Winter Scene. This piece was featured on the OHCG Newsletter (Winter 2014, p. 36).






BHCG Virtual Celebration
Special Show & Tell : Oriental Rugs / September 2020


Imperial 

This pattern, designed by Pearl McGown, has a classic symmetrical composition: a central medallion and four embellished corners to decorate the field of the rug, all surrounded by an ornamental border. I reduced the size of the rug by eliminating the floral outer-border pattern, as it took a long time to complete this rug plus, I wanted it to fit in my apartment. My rug measures 36 x 68 inches. 

 Imperial, a Pearl McGown Pattern



Virtual Gallery

BHCG Virtual Celebration /Gallery 2

September 2020


Virtual Gallery _Gallery 2/ Kay Cosuineau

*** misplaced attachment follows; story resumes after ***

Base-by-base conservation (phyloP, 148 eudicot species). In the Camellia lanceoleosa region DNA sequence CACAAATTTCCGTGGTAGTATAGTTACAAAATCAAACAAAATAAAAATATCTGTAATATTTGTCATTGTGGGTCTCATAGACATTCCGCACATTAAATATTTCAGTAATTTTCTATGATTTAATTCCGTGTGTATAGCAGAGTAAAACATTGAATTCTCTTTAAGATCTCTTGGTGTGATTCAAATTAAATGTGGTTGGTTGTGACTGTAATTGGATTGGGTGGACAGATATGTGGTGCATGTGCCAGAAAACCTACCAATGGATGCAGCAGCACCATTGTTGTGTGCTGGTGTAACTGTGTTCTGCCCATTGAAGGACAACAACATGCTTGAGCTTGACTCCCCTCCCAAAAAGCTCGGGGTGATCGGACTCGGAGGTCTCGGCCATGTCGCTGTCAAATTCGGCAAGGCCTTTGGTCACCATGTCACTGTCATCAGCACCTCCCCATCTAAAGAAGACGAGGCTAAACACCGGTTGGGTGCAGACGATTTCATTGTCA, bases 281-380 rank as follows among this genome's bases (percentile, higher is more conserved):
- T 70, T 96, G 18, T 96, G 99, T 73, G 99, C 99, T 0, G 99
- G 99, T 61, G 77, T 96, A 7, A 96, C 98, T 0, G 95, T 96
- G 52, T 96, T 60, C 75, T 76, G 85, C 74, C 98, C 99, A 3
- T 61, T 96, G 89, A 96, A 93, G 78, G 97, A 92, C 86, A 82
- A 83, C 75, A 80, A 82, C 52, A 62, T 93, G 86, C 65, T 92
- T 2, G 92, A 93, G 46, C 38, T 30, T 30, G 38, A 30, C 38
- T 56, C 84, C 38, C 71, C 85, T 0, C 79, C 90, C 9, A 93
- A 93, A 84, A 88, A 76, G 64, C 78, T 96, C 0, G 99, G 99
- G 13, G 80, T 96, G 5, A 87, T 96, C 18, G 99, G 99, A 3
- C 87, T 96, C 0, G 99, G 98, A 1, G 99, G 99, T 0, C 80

Crewel Cushion.

Crewel Cushion

I made this cushion while taking a course with Lois J. Morris, who provided us with the pattern, so several of us used the same pattern. I used both #3 and #4 cuts of wool and the hooking work is done in a way to resemble crewel work.




 Carved Victorian Rose.



Carved Victorian Rose

I did this rose while taking a workshop with Joan Boyle to learn shading and bevelling or carving techniques. I hooked it with #2 cut wool. It was shown in 1990 at our Guild’s 15th Anniversary Exhibition.






Talisman Rose.




Talisman Rose


This rose, a Joan Moshimer design, was done during a course by Lois J. Morris. It was hooked mostly with #2- and some #3- cut wool, using an extremely fine hook, and the emphasis was put on the fine shading with a limited palette of colours.